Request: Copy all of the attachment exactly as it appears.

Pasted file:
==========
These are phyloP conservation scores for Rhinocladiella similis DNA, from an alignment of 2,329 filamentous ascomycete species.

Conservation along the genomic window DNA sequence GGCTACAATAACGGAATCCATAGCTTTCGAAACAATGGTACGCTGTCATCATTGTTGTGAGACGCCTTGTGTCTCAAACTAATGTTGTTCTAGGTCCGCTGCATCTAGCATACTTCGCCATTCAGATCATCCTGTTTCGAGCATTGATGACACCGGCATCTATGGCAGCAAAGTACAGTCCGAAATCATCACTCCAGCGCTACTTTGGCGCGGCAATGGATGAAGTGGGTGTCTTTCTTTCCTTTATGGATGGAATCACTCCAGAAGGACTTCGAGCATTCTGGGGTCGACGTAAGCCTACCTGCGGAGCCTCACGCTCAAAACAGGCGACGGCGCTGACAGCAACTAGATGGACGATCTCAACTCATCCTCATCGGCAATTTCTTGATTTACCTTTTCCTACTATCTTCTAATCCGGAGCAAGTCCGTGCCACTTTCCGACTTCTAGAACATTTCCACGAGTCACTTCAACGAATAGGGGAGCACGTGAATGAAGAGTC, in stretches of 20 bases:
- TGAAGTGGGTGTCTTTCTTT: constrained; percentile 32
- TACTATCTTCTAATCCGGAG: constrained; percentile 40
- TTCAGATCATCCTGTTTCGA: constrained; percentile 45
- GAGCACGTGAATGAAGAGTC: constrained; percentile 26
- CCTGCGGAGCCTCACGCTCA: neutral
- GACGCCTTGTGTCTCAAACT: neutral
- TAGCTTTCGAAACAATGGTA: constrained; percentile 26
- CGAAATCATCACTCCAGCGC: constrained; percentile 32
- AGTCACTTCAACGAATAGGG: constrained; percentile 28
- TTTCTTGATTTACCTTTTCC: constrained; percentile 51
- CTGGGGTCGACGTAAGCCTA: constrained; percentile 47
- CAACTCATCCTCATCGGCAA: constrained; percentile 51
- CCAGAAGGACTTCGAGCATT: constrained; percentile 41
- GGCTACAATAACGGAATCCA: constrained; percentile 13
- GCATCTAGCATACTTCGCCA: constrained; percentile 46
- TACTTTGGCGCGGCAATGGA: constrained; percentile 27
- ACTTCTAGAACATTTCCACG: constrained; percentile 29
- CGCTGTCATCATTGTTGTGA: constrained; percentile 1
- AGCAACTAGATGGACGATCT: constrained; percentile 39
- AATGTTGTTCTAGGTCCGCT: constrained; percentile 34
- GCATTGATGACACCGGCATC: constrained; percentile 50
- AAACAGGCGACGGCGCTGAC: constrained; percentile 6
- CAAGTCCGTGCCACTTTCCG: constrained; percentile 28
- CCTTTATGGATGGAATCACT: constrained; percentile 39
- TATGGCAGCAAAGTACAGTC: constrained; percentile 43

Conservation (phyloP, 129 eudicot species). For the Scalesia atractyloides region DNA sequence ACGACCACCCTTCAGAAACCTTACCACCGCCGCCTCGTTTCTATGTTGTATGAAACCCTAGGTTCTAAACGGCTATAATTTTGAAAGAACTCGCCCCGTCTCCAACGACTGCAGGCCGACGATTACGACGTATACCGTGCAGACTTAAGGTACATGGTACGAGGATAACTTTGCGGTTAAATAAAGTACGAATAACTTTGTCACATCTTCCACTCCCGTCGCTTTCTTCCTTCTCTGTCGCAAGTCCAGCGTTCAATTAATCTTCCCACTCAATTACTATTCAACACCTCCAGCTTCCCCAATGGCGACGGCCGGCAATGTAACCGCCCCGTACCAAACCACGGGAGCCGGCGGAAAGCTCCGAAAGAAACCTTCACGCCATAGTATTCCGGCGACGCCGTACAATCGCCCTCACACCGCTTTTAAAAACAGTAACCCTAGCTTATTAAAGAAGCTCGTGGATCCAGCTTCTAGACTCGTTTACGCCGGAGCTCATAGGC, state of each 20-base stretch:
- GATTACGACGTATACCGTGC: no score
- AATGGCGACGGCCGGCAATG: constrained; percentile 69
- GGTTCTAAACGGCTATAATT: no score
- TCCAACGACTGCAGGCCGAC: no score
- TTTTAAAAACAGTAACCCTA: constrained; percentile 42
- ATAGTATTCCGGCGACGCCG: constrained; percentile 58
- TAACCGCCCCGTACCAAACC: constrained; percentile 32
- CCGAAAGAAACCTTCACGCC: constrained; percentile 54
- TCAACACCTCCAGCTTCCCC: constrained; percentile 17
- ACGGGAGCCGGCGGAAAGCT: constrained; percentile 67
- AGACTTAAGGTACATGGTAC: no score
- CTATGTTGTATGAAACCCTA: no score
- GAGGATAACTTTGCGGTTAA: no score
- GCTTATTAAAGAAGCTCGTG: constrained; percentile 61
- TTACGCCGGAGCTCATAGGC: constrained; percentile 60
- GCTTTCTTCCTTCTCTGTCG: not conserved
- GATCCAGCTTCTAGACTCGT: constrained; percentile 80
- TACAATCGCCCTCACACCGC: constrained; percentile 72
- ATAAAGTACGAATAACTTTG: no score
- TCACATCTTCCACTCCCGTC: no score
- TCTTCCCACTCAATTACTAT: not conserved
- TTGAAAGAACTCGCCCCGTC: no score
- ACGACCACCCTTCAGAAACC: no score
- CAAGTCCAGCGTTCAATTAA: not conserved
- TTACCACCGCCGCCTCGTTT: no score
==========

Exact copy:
These are phyloP conservation scores for Rhinocladiella similis DNA, from an alignment of 2,329 filamentous ascomycete species.

Conservation along the genomic window DNA sequence GGCTACAATAACGGAATCCATAGCTTTCGAAACAATGGTACGCTGTCATCATTGTTGTGAGACGCCTTGTGTCTCAAACTAATGTTGTTCTAGGTCCGCTGCATCTAGCATACTTCGCCATTCAGATCATCCTGTTTCGAGCATTGATGACACCGGCATCTATGGCAGCAAAGTACAGTCCGAAATCATCACTCCAGCGCTACTTTGGCGCGGCAATGGATGAAGTGGGTGTCTTTCTTTCCTTTATGGATGGAATCACTCCAGAAGGACTTCGAGCATTCTGGGGTCGACGTAAGCCTACCTGCGGAGCCTCACGCTCAAAACAGGCGACGGCGCTGACAGCAACTAGATGGACGATCTCAACTCATCCTCATCGGCAATTTCTTGATTTACCTTTTCCTACTATCTTCTAATCCGGAGCAAGTCCGTGCCACTTTCCGACTTCTAGAACATTTCCACGAGTCACTTCAACGAATAGGGGAGCACGTGAATGAAGAGTC, in stretches of 20 bases:
- TGAAGTGGGTGTCTTTCTTT: constrained; percentile 32
- TACTATCTTCTAATCCGGAG: constrained; percentile 40
- TTCAGATCATCCTGTTTCGA: constrained; percentile 45
- GAGCACGTGAATGAAGAGTC: constrained; percentile 26
- CCTGCGGAGCCTCACGCTCA: neutral
- GACGCCTTGTGTCTCAAACT: neutral
- TAGCTTTCGAAACAATGGTA: constrained; percentile 26
- CGAAATCATCACTCCAGCGC: constrained; percentile 32
- AGTCACTTCAACGAATAGGG: constrained; percentile 28
- TTTCTTGATTTACCTTTTCC: constrained; percentile 51
- CTGGGGTCGACGTAAGCCTA: constrained; percentile 47
- CAACTCATCCTCATCGGCAA: constrained; percentile 51
- CCAGAAGGACTTCGAGCATT: constrained; percentile 41
- GGCTACAATAACGGAATCCA: constrained; percentile 13
- GCATCTAGCATACTTCGCCA: constrained; percentile 46
- TACTTTGGCGCGGCAATGGA: constrained; percentile 27
- ACTTCTAGAACATTTCCACG: constrained; percentile 29
- CGCTGTCATCATTGTTGTGA: constrained; percentile 1
- AGCAACTAGATGGACGATCT: constrained; percentile 39
- AATGTTGTTCTAGGTCCGCT: constrained; percentile 34
- GCATTGATGACACCGGCATC: constrained; percentile 50
- AAACAGGCGACGGCGCTGAC: constrained; percentile 6
- CAAGTCCGTGCCACTTTCCG: constrained; percentile 28
- CCTTTATGGATGGAATCACT: constrained; percentile 39
- TATGGCAGCAAAGTACAGTC: constrained; percentile 43

Conservation (phyloP, 129 eudicot species). For the Scalesia atractyloides region DNA sequence ACGACCACCCTTCAGAAACCTTACCACCGCCGCCTCGTTTCTATGTTGTATGAAACCCTAGGTTCTAAACGGCTATAATTTTGAAAGAACTCGCCCCGTCTCCAACGACTGCAGGCCGACGATTACGACGTATACCGTGCAGACTTAAGGTACATGGTACGAGGATAACTTTGCGGTTAAATAAAGTACGAATAACTTTGTCACATCTTCCACTCCCGTCGCTTTCTTCCTTCTCTGTCGCAAGTCCAGCGTTCAATTAATCTTCCCACTCAATTACTATTCAACACCTCCAGCTTCCCCAATGGCGACGGCCGGCAATGTAACCGCCCCGTACCAAACCACGGGAGCCGGCGGAAAGCTCCGAAAGAAACCTTCACGCCATAGTATTCCGGCGACGCCGTACAATCGCCCTCACACCGCTTTTAAAAACAGTAACCCTAGCTTATTAAAGAAGCTCGTGGATCCAGCTTCTAGACTCGTTTACGCCGGAGCTCATAGGC, state of each 20-base stretch:
- GATTACGACGTATACCGTGC: no score
- AATGGCGACGGCCGGCAATG: constrained; percentile 69
- GGTTCTAAACGGCTATAATT: no score
- TCCAACGACTGCAGGCCGAC: no score
- TTTTAAAAACAGTAACCCTA: constrained; percentile 42
- ATAGTATTCCGGCGACGCCG: constrained; percentile 58
- TAACCGCCCCGTACCAAACC: constrained; percentile 32
- CCGAAAGAAACCTTCACGCC: constrained; percentile 54
- TCAACACCTCCAGCTTCCCC: constrained; percentile 17
- ACGGGAGCCGGCGGAAAGCT: constrained; percentile 67
- AGACTTAAGGTACATGGTAC: no score
- CTATGTTGTATGAAACCCTA: no score
- GAGGATAACTTTGCGGTTAA: no score
- GCTTATTAAAGAAGCTCGTG: constrained; percentile 61
- TTACGCCGGAGCTCATAGGC: constrained; percentile 60
- GCTTTCTTCCTTCTCTGTCG: not conserved
- GATCCAGCTTCTAGACTCGT: constrained; percentile 80
- TACAATCGCCCTCACACCGC: constrained; percentile 72
- ATAAAGTACGAATAACTTTG: no score
- TCACATCTTCCACTCCCGTC: no score
- TCTTCCCACTCAATTACTAT: not conserved
- TTGAAAGAACTCGCCCCGTC: no score
- ACGACCACCCTTCAGAAACC: no score
- CAAGTCCAGCGTTCAATTAA: not conserved
- TTACCACCGCCGCCTCGTTT: no score